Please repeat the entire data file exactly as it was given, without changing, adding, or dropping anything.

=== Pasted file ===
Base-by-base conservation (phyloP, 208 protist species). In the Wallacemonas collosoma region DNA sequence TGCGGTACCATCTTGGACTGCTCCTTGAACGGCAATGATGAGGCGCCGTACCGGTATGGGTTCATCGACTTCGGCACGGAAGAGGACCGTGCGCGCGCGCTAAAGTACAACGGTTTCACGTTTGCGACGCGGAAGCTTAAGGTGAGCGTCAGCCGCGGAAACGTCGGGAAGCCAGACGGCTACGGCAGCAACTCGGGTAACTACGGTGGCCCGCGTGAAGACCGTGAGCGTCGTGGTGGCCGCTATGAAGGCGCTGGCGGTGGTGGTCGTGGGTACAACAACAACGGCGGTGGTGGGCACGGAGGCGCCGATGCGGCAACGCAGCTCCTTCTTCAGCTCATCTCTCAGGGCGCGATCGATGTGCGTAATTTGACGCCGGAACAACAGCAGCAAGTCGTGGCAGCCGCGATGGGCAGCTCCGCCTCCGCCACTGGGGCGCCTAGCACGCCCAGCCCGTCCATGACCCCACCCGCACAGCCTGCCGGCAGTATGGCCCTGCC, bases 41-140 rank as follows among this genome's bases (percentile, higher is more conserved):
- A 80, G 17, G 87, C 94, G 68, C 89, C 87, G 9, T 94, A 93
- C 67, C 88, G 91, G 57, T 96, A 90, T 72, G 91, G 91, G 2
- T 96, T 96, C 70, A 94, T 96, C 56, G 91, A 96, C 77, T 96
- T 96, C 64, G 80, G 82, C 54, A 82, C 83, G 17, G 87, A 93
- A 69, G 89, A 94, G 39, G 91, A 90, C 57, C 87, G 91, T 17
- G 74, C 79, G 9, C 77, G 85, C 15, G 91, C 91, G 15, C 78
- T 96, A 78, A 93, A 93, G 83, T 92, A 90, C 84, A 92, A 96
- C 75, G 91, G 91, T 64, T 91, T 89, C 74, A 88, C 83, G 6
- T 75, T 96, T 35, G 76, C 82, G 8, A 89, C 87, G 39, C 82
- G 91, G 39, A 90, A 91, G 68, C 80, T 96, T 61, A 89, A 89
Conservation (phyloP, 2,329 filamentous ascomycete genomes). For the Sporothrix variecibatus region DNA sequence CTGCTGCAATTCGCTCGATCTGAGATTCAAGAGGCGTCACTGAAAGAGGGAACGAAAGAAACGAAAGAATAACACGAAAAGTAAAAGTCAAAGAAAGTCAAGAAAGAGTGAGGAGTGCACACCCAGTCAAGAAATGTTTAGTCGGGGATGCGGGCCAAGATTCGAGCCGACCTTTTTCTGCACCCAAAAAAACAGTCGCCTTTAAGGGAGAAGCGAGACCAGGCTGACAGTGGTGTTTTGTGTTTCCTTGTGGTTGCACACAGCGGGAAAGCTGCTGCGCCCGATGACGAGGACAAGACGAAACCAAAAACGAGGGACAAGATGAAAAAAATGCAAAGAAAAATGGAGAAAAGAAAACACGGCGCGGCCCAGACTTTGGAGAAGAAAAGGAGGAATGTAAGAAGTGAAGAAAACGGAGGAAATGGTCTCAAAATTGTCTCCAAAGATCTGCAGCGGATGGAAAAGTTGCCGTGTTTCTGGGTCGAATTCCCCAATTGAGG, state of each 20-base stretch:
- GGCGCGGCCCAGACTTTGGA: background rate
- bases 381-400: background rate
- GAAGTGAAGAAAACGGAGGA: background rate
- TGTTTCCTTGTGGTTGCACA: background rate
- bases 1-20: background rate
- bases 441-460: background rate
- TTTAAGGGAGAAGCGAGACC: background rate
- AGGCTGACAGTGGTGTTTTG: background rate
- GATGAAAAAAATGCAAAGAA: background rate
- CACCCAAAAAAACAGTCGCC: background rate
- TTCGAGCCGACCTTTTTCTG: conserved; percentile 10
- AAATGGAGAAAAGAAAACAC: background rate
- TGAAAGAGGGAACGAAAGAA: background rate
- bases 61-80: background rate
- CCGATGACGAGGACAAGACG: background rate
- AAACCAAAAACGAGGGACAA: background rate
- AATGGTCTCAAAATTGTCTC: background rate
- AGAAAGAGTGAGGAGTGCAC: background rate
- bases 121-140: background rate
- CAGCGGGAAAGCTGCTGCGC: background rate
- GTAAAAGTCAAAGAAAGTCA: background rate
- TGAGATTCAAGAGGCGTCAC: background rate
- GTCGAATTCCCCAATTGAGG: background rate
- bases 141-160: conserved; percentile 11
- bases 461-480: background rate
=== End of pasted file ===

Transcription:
Base-by-base conservation (phyloP, 208 protist species). In the Wallacemonas collosoma region DNA sequence TGCGGTACCATCTTGGACTGCTCCTTGAACGGCAATGATGAGGCGCCGTACCGGTATGGGTTCATCGACTTCGGCACGGAAGAGGACCGTGCGCGCGCGCTAAAGTACAACGGTTTCACGTTTGCGACGCGGAAGCTTAAGGTGAGCGTCAGCCGCGGAAACGTCGGGAAGCCAGACGGCTACGGCAGCAACTCGGGTAACTACGGTGGCCCGCGTGAAGACCGTGAGCGTCGTGGTGGCCGCTATGAAGGCGCTGGCGGTGGTGGTCGTGGGTACAACAACAACGGCGGTGGTGGGCACGGAGGCGCCGATGCGGCAACGCAGCTCCTTCTTCAGCTCATCTCTCAGGGCGCGATCGATGTGCGTAATTTGACGCCGGAACAACAGCAGCAAGTCGTGGCAGCCGCGATGGGCAGCTCCGCCTCCGCCACTGGGGCGCCTAGCACGCCCAGCCCGTCCATGACCCCACCCGCACAGCCTGCCGGCAGTATGGCCCTGCC, bases 41-140 rank as follows among this genome's bases (percentile, higher is more conserved):
- A 80, G 17, G 87, C 94, G 68, C 89, C 87, G 9, T 94, A 93
- C 67, C 88, G 91, G 57, T 96, A 90, T 72, G 91, G 91, G 2
- T 96, T 96, C 70, A 94, T 96, C 56, G 91, A 96, C 77, T 96
- T 96, C 64, G 80, G 82, C 54, A 82, C 83, G 17, G 87, A 93
- A 69, G 89, A 94, G 39, G 91, A 90, C 57, C 87, G 91, T 17
- G 74, C 79, G 9, C 77, G 85, C 15, G 91, C 91, G 15, C 78
- T 96, A 78, A 93, A 93, G 83, T 92, A 90, C 84, A 92, A 96
- C 75, G 91, G 91, T 64, T 91, T 89, C 74, A 88, C 83, G 6
- T 75, T 96, T 35, G 76, C 82, G 8, A 89, C 87, G 39, C 82
- G 91, G 39, A 90, A 91, G 68, C 80, T 96, T 61, A 89, A 89
Conservation (phyloP, 2,329 filamentous ascomycete genomes). For the Sporothrix variecibatus region DNA sequence CTGCTGCAATTCGCTCGATCTGAGATTCAAGAGGCGTCACTGAAAGAGGGAACGAAAGAAACGAAAGAATAACACGAAAAGTAAAAGTCAAAGAAAGTCAAGAAAGAGTGAGGAGTGCACACCCAGTCAAGAAATGTTTAGTCGGGGATGCGGGCCAAGATTCGAGCCGACCTTTTTCTGCACCCAAAAAAACAGTCGCCTTTAAGGGAGAAGCGAGACCAGGCTGACAGTGGTGTTTTGTGTTTCCTTGTGGTTGCACACAGCGGGAAAGCTGCTGCGCCCGATGACGAGGACAAGACGAAACCAAAAACGAGGGACAAGATGAAAAAAATGCAAAGAAAAATGGAGAAAAGAAAACACGGCGCGGCCCAGACTTTGGAGAAGAAAAGGAGGAATGTAAGAAGTGAAGAAAACGGAGGAAATGGTCTCAAAATTGTCTCCAAAGATCTGCAGCGGATGGAAAAGTTGCCGTGTTTCTGGGTCGAATTCCCCAATTGAGG, state of each 20-base stretch:
- GGCGCGGCCCAGACTTTGGA: background rate
- bases 381-400: background rate
- GAAGTGAAGAAAACGGAGGA: background rate
- TGTTTCCTTGTGGTTGCACA: background rate
- bases 1-20: background rate
- bases 441-460: background rate
- TTTAAGGGAGAAGCGAGACC: background rate
- AGGCTGACAGTGGTGTTTTG: background rate
- GATGAAAAAAATGCAAAGAA: background rate
- CACCCAAAAAAACAGTCGCC: background rate
- TTCGAGCCGACCTTTTTCTG: conserved; percentile 10
- AAATGGAGAAAAGAAAACAC: background rate
- TGAAAGAGGGAACGAAAGAA: background rate
- bases 61-80: background rate
- CCGATGACGAGGACAAGACG: background rate
- AAACCAAAAACGAGGGACAA: background rate
- AATGGTCTCAAAATTGTCTC: background rate
- AGAAAGAGTGAGGAGTGCAC: background rate
- bases 121-140: background rate
- CAGCGGGAAAGCTGCTGCGC: background rate
- GTAAAAGTCAAAGAAAGTCA: background rate
- TGAGATTCAAGAGGCGTCAC: background rate
- GTCGAATTCCCCAATTGAGG: background rate
- bases 141-160: conserved; percentile 11
- bases 461-480: background rate